The research and development teams over at Microsoft Labs can pride themselves on being the people who managed to come up with the fantastic Kinect motion-sensing hardware, a handy piece of kit that uses a built-in camera to detect and interpret motion. Since release, the Kinect has been super successful, both with owners of the Xbox gaming console and those technology enthusiasts who have sought to produce open-source software for the hardware.
Not wanting to rest on their laurels, Microsoft’s research team is at it again, this time looking into creating a method to control software installed on a computer through the use of hand-based gestures. The team have unveiled what they are calling ‘SoundWave’, and although it may actually sound like a Transformer robot in disguise, SoundWave is the new technology that allows software to be controlled with the help of a set of speakers and an attached microphone.
For one reason or another, the team has chosen to move away from using an attached camera to pick up motion, and instead, are using sound to replicate the same functionality. As you might expect, the recently unveiled technology is not ready for public consumption due to the fact that it is in the hands of the research teams, there is no guarantee that it will ever see the light of day, ever. With that said, the released video demonstration of SoundWave in action shows that it works as described by the company, and even plays along nicely with ambient sounds, such as music.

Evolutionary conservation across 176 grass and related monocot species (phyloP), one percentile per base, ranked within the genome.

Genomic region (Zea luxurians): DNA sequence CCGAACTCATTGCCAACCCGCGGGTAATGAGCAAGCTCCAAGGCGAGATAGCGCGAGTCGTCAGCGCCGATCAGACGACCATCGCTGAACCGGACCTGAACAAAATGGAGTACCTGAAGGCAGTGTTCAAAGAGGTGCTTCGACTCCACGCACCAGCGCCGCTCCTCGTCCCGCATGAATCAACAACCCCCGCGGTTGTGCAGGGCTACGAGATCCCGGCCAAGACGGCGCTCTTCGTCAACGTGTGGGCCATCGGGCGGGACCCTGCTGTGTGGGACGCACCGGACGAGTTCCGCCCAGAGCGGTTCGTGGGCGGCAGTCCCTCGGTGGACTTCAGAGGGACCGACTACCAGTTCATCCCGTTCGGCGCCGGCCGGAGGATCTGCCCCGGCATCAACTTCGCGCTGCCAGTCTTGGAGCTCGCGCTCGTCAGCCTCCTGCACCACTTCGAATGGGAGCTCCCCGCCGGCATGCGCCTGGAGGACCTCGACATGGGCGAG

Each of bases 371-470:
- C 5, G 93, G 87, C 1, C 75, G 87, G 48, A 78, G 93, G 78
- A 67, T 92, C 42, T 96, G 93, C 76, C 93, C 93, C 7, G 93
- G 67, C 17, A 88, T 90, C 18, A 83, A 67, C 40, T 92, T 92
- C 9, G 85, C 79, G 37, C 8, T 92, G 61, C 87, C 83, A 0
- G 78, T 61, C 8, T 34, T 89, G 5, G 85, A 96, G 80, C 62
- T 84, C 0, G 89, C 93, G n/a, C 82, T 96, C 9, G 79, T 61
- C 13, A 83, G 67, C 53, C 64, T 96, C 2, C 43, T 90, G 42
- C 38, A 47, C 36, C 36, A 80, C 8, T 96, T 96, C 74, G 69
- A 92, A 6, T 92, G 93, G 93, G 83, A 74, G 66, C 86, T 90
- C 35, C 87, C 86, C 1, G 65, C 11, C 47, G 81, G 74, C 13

So how exactly does SoundWave work, and are you ready for the science behind it? According to Microsoft, SoundWave can use existing speakers to generate high frequency tones that range between 18-22 kHz, and is inaudible to the human ear. The technology then uses the an attached microphone to pick up any reflected signal that is generated by hand motions and estimates the motion based on the frequency shifts. If that isn’t enough for you, then it may impress some people further to know that the technology uses the Doppler effect to achieve its magic.
It will be extremely interesting to see how this technology progresses, and how Microsoft sees it being used by the public. A number of limitations and questions are immediately evident, such as how close the user needs to be to their PC for the gestures to work and what about those individuals with excellent high-frequency hearing, such as children and pets?
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